(Photo by Venturelli/Getty Images)
With Black History Month drawing to a close, we are still continuing to highlight the gamechangers of art in Black History. Today, we are highlighting, conceptual artist Kara Walker.
Walker was born in Stockton, California on November 26th,1969. The daughter of a painter, Walker became interested in art at the early age of three. At the age of 13, her and her parents moved to Stone Mountain, Georgia, where she experienced racial disparity ultimately making her feel unwelcomed.
Walker attended the Atlanta College of Art with an interest in painting and printmaking. Her focus was on race-specific issues. She went on to attend graduate school at the Rhode Island School of Design, where her work focus and work expanded to sexual themes based on portrayals of African Americans.
It was in 1994 where she debuted her first installation called Gone: An Historical Romance of a Civil War as It Occurred Between the Dusky Thighs of One Young Negress and Her Heart. This installation piece was Walker’s first success that led to being seen at the Wooster Gardens now called Sikkema Jenkins & Co.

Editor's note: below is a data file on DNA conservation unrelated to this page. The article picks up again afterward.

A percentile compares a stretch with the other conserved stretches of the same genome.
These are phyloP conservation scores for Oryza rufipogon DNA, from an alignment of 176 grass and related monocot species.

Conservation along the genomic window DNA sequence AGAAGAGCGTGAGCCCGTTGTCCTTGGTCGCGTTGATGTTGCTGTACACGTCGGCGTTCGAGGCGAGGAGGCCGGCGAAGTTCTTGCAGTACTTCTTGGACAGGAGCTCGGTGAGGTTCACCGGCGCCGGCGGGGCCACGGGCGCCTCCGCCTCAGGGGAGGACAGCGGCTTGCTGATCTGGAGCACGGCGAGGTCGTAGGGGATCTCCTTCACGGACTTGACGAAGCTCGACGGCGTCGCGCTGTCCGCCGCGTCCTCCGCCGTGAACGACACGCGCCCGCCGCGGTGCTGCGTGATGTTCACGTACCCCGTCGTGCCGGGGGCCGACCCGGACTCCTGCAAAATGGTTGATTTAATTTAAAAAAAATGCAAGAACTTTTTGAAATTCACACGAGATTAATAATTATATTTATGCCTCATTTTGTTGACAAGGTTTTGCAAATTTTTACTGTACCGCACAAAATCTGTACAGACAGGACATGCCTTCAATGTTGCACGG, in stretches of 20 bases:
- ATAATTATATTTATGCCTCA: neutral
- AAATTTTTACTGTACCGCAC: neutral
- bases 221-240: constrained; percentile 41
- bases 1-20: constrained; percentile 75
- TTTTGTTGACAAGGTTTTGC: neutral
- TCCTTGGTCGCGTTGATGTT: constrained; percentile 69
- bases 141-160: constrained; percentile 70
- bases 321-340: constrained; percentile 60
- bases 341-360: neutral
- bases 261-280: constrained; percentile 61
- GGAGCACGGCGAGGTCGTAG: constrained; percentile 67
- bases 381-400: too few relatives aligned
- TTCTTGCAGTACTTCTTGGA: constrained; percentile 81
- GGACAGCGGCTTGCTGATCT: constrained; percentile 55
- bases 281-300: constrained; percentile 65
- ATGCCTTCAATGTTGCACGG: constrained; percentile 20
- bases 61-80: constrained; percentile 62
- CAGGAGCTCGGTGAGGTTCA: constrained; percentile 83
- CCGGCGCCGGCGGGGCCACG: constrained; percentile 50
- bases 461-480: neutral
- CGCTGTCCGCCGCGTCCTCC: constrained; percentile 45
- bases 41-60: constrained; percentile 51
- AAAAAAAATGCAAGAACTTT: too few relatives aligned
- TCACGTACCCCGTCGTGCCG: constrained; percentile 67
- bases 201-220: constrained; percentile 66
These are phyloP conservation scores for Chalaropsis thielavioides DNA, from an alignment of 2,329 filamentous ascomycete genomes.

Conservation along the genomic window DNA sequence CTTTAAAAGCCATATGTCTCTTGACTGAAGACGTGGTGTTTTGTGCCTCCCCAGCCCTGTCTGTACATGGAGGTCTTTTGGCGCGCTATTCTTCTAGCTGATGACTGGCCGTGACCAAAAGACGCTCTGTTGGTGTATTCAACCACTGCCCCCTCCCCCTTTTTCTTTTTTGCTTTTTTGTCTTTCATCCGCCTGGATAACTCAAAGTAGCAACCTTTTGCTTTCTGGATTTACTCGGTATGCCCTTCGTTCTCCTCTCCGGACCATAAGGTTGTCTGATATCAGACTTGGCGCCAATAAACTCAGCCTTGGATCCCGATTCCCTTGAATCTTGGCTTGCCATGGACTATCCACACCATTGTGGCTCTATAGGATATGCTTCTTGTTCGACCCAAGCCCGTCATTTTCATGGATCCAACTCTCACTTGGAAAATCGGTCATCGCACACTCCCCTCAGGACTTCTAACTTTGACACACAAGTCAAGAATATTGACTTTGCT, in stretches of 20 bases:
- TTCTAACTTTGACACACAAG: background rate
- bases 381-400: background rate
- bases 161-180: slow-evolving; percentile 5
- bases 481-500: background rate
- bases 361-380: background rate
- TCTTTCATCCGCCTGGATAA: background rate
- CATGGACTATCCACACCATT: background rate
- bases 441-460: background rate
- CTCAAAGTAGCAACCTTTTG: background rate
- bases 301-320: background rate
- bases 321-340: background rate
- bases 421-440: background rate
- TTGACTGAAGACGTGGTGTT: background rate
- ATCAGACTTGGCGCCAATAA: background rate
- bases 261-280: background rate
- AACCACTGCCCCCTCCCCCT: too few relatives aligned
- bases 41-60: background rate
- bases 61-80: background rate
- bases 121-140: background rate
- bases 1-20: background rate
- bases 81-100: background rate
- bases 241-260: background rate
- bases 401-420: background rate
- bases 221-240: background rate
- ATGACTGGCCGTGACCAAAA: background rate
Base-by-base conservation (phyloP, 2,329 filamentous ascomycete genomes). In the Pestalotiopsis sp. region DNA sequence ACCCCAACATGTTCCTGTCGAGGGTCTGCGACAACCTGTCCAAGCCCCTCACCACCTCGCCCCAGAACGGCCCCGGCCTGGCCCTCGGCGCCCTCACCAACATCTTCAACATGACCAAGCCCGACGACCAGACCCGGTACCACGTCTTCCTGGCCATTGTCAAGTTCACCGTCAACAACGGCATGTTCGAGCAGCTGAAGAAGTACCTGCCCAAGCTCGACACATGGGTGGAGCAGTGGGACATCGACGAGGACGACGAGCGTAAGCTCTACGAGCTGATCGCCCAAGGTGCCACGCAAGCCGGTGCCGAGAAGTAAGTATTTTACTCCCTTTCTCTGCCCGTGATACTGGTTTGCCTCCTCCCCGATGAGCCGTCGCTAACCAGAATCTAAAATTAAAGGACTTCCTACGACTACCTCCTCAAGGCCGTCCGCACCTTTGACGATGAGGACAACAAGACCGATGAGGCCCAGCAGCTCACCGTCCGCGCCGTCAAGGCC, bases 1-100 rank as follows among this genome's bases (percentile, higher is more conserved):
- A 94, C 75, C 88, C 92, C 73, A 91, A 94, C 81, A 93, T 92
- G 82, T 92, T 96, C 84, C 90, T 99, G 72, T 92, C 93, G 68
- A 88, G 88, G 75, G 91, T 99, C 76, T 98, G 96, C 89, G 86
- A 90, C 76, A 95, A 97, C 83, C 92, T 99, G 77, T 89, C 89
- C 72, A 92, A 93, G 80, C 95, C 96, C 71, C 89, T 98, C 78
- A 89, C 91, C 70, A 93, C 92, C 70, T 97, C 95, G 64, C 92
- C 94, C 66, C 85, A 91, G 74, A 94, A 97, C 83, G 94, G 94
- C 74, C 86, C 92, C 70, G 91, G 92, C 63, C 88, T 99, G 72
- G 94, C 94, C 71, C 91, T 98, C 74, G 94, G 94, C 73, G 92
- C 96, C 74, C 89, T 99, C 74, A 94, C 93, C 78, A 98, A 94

Kara Walker has a collection of solo exhibitions that help solidify her success and helped her receive the MacArthur Foundation in 1998. Walker’s legacy has inspired many young artists to come after her like Kehinde Wiley, Hank Willis-Thomas and Wangechi Mutu.
View this post on Instagram
I first discovered @kara_walker_official’s work in the late 1990s. Her work is daring, thought provoking, haunting and beautiful. She is singular in her generation. I was lucky enough to see her work evolve through the last two decades and she gets better and better. Her 2014 installation “A Subtlety, or the Marvelous Sugar Baby“ was one of the most exciting things to happen in American art or the history of the city of New York. #blackhistorymonth #blackexcellence #karawalker #sugarbaby